Employers may use a phone interview to do some initial screening before committing the time to bring you in for a full, in person interview. Ensure you are in a quiet place with no distractions in order to make the best first impression.
A telephone job interview may be set up ahead of time, or the employer may call unannounced and ask you to answer a few questions right away.
The following tips will help you to make a great impression during a telephone job interview.
1. Always keep your resume and any other important job related documents close to the telephone that you use most often.
Whether you post the documents on the refrigerator, or keep a file folder with your resume and other documents on the end table beside your phone, if your resume is on hand when an employer calls, you'll be able to quickly access any information he or she requires without having to search for it.
This very simple job search strategy will help you to appear very relaxed and organized to employers and allow you to answer phone interview questions with ease.
2. Phone interview questions are typically the same type of questions that are asked in initial interviews.
Review the list of frequently asked interview questions to get an idea of the questions you will likely be asked in your telephone interview and prepare good answers to those questions.
3. If the telephone interview was pre-arranged, ensure that things are quiet in your home at that time.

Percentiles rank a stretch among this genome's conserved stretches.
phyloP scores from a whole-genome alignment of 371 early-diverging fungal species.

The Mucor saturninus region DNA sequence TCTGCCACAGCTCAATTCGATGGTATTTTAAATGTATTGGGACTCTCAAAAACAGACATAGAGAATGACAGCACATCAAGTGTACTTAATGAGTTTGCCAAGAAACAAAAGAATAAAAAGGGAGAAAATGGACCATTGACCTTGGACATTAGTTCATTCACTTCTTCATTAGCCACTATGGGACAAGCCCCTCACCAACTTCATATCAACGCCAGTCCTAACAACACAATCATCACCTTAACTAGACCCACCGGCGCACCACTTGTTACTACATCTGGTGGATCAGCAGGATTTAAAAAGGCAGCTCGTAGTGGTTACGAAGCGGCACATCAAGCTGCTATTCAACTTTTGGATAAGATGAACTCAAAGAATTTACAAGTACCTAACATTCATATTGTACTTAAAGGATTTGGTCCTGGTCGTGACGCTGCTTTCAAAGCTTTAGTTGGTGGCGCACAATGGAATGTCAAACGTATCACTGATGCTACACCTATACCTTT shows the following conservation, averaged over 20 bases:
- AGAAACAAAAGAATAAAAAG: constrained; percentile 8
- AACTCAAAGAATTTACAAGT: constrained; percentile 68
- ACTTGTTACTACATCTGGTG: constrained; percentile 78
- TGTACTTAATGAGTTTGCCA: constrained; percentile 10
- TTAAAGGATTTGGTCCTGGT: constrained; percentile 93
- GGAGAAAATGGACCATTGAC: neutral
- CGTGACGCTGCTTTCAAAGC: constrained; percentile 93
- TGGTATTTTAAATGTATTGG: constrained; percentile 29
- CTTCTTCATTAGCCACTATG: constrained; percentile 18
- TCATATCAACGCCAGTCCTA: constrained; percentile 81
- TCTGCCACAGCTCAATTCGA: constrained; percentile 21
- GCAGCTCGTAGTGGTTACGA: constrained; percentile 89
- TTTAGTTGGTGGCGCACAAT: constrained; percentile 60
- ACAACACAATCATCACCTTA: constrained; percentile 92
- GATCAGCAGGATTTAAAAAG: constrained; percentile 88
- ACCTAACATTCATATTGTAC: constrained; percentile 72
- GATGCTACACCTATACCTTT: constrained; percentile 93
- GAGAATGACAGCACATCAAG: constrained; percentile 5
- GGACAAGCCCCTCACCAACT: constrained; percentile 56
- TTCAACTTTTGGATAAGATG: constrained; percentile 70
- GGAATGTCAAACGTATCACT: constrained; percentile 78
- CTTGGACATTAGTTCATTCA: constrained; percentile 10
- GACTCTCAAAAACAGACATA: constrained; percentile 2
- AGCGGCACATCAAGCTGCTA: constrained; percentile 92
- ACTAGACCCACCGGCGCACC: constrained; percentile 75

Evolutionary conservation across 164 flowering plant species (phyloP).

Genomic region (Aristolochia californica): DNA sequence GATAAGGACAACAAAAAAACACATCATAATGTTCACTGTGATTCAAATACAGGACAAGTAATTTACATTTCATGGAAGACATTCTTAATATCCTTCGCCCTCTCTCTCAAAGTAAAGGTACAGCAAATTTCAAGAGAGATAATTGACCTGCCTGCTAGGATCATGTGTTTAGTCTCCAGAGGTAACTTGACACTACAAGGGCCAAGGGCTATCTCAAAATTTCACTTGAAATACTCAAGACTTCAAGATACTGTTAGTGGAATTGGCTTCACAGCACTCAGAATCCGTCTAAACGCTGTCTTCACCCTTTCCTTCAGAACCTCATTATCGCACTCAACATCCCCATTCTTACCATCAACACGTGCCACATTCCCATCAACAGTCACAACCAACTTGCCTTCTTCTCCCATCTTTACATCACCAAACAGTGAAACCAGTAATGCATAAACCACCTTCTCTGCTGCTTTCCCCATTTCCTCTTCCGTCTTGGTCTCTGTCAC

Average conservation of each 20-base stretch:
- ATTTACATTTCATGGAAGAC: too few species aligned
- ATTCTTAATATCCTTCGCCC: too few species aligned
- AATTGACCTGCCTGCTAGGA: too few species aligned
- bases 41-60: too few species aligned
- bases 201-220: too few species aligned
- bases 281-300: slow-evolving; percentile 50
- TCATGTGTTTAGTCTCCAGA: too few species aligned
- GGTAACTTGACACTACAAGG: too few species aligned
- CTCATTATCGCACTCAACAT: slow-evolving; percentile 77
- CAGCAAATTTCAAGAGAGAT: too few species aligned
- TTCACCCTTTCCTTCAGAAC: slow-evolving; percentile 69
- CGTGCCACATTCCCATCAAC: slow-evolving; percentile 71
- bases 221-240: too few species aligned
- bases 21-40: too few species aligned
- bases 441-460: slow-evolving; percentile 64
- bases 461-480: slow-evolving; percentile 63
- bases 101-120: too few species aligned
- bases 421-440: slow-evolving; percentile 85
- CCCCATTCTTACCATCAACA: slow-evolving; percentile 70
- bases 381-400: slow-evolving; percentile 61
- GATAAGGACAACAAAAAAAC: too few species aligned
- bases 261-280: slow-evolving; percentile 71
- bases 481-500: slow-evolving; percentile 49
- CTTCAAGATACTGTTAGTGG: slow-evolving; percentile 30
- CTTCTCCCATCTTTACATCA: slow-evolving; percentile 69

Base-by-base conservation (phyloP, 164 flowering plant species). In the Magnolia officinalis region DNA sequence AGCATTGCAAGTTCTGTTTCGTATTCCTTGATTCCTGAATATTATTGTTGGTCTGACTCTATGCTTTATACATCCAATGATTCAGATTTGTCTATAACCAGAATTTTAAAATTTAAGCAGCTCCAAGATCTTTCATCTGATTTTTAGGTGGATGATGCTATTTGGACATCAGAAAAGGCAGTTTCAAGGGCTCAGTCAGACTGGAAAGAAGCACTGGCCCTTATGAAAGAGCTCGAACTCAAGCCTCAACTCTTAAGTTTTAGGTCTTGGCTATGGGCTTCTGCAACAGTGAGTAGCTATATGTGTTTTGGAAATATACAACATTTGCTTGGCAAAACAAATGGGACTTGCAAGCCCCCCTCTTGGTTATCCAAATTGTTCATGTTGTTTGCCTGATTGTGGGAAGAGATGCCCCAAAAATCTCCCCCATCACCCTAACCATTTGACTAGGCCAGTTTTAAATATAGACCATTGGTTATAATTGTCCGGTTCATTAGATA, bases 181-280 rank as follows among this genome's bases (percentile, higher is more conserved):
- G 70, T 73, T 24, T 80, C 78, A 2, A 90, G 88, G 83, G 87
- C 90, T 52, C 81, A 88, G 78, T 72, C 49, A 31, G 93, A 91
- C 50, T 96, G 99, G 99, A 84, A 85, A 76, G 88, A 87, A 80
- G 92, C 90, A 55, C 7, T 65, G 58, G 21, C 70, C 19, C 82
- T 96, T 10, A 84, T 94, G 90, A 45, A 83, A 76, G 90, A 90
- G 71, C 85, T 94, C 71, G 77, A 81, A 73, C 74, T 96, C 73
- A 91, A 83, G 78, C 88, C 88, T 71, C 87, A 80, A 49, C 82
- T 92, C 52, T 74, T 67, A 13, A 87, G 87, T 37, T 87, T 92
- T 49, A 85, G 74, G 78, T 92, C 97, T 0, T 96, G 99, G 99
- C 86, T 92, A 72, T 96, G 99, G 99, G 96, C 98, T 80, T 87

Take your telephone to a quiet room where you'll be able to concentrate and fully focus on all of the employer's questions.
4. Sometimes phone interviews are not set up ahead of time; employers will simply call at a time that is convenient for them and ask you to answer a few pre-screening questions.
Unfortunately, most employers make these types of calls at the end of the work day, around four o'clock. This time is also the time when many households are at their most chaotic, with kids returning home from school and parents trying to make supper.
If your telephone interview was not set up ahead of time, and the employer happens to call at a time when there is chaos in your house, it is perfectly acceptable to say to the employer, "Would you please excuse me for a moment while I go to a quieter phone?" That is much preferable to trying to conduct and interview through distractions and noise.
If you absolutely cannot escape the noise and chaos, it is generally better to offer to call the employer back than to try to conduct an interview between kids screaming and dogs barking. Try saying something along the lines of, "I apologize for the noise, would you mind if I called you back at a time that is convenient for you? I'll ensure that things are quiet so I can fully answer all of your questions."
Notice that the job seeker asked to call the employer back rather than asking the employer to call back. That way you, the job seeker, remain in control of the situation and don't have to sit by the phone hoping the employer will call back.
It may seem a bit risky to offer to call back, and it is ideal to find a quite spot and answer the employer's questions at that time. However, if it is absolutely impossible to remove yourself from the noise and chaos, you'll really struggle to make a good impression in a phone interview with the employer, so it's typically better to politely ask if you could call back.